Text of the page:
I have a relatively small lawn (maybe 5 thousand square feet spread
across a couple of patches) that has developed seemingly more brown
than green spots, including a bit of a mat of dead grass.
I know I need to do something to condition the soil and re-seed this
I am considering aerating, dethatching, and then overseeding. I am
confused about which of these tasks requires a power machine (and
hence rental) vs. the ability to do by hand.
If the marginal benefit is not too great, I would prefer not to have
to rent 3 separate machines.
- My understanding is that aeration requires a power machine to do it
right, so presumably I need to rent an aerator.
- Do I need a dethatcher or could I do just as good a job with a special
- Do I need an overseeder machine or can I do almost as good a job with a
standard Scott's broadcast spreader?
- If I rent an overseeder, do I still need an aerator or will the
overseeder do a reasonably good job of opening up the soil?
- Finally, is this the right order of operations:
You can get a special blade for your power mower which will do a
passable job on dethatching. Follow thwt up wih the manual dethatching
Then rent an aereater machine.
Then over seed.
Maybe straw as top cover / mulch.
Pray for rain.
OK - I just looked up our state lab and they offer a long list of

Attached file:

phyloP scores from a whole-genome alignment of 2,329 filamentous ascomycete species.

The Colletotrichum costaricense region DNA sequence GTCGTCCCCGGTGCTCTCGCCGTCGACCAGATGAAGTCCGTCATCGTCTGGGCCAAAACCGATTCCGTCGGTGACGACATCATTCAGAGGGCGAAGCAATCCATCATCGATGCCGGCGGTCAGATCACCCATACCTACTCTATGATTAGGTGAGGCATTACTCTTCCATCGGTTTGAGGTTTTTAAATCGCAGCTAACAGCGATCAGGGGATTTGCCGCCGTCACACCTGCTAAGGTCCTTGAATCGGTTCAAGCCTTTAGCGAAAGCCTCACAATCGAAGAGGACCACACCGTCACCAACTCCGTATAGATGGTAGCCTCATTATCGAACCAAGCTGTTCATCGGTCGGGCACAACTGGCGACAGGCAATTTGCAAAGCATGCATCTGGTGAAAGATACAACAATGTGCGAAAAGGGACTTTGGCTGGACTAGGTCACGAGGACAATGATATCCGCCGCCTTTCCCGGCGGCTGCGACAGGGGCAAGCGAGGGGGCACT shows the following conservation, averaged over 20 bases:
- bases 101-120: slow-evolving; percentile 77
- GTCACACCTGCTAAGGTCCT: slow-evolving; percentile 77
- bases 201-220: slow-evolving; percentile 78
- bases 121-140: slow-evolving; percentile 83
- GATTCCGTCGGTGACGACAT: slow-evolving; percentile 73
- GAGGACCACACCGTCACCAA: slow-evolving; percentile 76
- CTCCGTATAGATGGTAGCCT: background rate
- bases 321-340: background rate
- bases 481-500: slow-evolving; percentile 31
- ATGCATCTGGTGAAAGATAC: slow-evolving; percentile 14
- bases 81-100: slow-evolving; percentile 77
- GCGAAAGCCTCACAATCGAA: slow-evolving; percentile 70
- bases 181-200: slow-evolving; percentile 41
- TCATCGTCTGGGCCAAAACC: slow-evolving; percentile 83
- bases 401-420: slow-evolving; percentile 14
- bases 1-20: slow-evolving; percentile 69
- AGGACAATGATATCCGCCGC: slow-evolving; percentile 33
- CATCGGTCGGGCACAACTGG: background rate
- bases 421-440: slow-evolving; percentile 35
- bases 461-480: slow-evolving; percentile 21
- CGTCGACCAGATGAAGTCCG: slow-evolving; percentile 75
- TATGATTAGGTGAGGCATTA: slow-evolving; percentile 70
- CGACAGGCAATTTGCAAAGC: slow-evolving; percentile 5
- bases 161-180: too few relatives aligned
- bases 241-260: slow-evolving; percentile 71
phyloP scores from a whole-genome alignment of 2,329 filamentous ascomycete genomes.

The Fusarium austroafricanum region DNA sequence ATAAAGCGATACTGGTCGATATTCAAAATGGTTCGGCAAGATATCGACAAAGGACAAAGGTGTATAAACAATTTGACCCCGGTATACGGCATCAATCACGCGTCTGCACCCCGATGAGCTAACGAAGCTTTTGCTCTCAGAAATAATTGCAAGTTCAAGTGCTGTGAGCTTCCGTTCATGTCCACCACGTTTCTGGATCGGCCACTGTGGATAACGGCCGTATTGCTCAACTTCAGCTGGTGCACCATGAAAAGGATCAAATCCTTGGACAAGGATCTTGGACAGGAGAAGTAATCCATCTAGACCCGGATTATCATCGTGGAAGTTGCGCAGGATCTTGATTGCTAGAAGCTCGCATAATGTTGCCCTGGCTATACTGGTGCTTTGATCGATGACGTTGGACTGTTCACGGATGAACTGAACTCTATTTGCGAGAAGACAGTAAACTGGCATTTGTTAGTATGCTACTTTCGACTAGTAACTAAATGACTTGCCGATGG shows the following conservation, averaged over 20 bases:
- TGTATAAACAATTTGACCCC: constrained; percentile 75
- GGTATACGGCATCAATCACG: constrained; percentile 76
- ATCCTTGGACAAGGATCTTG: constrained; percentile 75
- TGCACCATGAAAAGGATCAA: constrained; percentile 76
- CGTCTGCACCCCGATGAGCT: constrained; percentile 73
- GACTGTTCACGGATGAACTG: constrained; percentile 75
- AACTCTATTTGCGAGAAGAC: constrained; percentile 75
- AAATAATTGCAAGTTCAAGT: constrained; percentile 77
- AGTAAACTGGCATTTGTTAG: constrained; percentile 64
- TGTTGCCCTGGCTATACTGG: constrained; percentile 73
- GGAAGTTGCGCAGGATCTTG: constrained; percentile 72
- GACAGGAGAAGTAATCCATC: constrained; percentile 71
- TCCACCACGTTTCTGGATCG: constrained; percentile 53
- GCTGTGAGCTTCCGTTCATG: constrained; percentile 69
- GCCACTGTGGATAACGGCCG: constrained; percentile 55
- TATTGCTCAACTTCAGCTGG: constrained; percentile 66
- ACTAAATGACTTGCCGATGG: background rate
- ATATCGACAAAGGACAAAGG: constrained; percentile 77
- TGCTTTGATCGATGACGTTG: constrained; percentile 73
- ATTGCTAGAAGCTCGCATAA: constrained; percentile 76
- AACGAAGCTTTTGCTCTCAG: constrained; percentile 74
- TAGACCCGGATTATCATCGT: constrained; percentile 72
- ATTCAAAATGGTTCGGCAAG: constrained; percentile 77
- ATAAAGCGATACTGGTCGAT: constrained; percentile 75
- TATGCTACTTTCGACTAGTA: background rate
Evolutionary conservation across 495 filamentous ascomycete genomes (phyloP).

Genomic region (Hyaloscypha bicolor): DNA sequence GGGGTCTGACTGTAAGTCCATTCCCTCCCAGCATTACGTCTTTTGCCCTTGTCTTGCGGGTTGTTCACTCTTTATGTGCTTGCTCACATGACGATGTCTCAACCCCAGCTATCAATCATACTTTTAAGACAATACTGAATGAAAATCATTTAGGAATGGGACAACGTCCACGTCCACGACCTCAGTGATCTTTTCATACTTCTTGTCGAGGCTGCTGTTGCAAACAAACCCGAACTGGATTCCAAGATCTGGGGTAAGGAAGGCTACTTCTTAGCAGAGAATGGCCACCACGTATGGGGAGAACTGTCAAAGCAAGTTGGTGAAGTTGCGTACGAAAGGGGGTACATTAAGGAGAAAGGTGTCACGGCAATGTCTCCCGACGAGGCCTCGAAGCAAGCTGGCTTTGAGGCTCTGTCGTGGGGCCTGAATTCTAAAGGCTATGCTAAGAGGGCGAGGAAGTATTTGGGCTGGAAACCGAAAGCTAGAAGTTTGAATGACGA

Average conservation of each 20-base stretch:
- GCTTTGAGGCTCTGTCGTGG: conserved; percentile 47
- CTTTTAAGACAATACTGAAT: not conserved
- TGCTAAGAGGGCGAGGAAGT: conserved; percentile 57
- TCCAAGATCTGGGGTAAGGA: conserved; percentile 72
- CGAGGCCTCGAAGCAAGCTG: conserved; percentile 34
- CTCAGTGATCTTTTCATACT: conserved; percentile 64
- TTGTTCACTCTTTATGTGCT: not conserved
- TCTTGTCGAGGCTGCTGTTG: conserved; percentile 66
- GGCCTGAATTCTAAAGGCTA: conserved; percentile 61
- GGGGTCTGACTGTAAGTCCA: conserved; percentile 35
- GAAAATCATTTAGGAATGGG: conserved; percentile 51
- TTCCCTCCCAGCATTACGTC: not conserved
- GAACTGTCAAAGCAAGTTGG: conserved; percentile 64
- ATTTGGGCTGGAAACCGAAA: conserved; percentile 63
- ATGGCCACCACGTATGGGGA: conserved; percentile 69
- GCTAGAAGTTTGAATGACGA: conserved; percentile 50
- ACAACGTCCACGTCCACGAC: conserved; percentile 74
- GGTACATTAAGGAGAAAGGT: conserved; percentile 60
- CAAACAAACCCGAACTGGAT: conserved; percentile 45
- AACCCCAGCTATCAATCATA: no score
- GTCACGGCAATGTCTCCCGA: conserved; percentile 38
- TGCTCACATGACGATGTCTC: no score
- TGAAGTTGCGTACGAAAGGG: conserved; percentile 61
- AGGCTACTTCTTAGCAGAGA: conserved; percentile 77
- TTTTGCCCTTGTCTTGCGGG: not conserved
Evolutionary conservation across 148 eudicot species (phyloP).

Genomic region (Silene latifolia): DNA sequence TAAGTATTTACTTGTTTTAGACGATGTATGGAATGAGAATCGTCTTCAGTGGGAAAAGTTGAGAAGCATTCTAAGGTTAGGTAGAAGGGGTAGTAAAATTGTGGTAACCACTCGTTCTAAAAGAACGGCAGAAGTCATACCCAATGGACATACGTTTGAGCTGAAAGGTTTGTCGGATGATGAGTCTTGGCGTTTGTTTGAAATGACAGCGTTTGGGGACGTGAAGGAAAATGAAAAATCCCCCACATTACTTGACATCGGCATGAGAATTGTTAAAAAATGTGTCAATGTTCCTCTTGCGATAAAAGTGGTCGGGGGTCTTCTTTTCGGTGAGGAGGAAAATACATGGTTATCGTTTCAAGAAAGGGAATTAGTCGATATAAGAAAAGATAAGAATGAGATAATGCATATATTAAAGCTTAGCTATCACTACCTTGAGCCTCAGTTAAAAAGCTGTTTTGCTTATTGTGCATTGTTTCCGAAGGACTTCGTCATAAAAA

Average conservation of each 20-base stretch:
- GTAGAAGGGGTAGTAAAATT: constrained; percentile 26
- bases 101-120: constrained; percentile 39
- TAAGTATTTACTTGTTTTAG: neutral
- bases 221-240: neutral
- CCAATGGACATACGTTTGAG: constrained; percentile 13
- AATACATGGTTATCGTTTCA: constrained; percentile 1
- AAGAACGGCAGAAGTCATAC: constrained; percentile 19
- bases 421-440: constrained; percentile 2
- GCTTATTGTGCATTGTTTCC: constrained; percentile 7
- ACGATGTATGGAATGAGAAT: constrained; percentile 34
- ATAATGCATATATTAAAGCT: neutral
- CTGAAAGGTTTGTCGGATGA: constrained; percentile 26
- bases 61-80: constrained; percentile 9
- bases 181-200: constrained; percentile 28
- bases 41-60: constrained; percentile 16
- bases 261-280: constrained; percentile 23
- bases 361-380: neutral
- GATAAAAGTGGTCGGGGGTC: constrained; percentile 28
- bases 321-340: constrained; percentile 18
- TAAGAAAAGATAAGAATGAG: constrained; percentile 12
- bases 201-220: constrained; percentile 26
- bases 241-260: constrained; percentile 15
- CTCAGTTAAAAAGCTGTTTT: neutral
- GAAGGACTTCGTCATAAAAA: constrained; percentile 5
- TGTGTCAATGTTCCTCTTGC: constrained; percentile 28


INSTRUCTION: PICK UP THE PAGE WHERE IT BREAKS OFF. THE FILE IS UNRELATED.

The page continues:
tests, including the following. Am I right in assuming I just need
either the "Standard Soil Test" or the "Standard Soil Test with
1. Standard Soil Test: $9
Includes pH, Buffer pH, Extractable Nutrients (P, K, Ca, Mg, Fe, Mn,
Zn, Cu, B), Extractable Heavy Metals (Pb, Cd, Ni, Cr), and Extractable
Aluminum, Cation Exchange Capacity, Percent Base Saturation.
2. Standard Soil Test w/ Organic Matter: $13
Same as Standard Soil Test with the addition of Percent Organic Matter
by Loss on Ignition.
3. Soluble Salts: $4
Includes a measure of the Electrical Conductivity of a 1:2
4. Soil Texture: $50
A determination of USDA Textural Classification by combined
Hydrometer Analysis of silts and clay and Dry Sieving of
sands. Title 5 Parameters also determined upon request at
submittal. Results presented in Tabular Format.
5. Total Soil Metals: $30
A determination of the Total Soil Contents of K, Ca, Mg, Fe, Mn, Zn,
Cu, Pb, Cd, Ni, and Cr. Also included are the non-metals P and
B. Analysis by ICP Spectrometry of Nitric/Perchloric Acid Digest.
6. Total Soil Nitrogen: $10
A determination of the Total Nitrogen in the soil by catalytic
No you missed the first step.
Find out what the problem is. You are trying to fix half a dozen
different problems none of which may be the one causing the problem.
I have seen many people who like to use all of your operations, but get
little results because the problem may be the way they mow the grass. The
most common lawn problem where I live is mowing too short. Everyone seems
to think that because putting greens are mowed short, that is the answer to
a good looking lawn..... Not.
I suggest getting the soil tested as a good start. You local county
extension office should be able to help you with this and likely many great
suggestions for your area. What works in my area might kill the grass in
You can do all of the things that you suggested, or any combination of
them, but I don't think you're ever going to be happy with the result.
Once you go down the "overcaring for the lawn" road there is no end to
Let me tell you what I do for my lawn, and it looks great. I do
basically nothing. I mow at the second from the highest setting with
my mulching mower, and I let the clippings lie where they fall. I do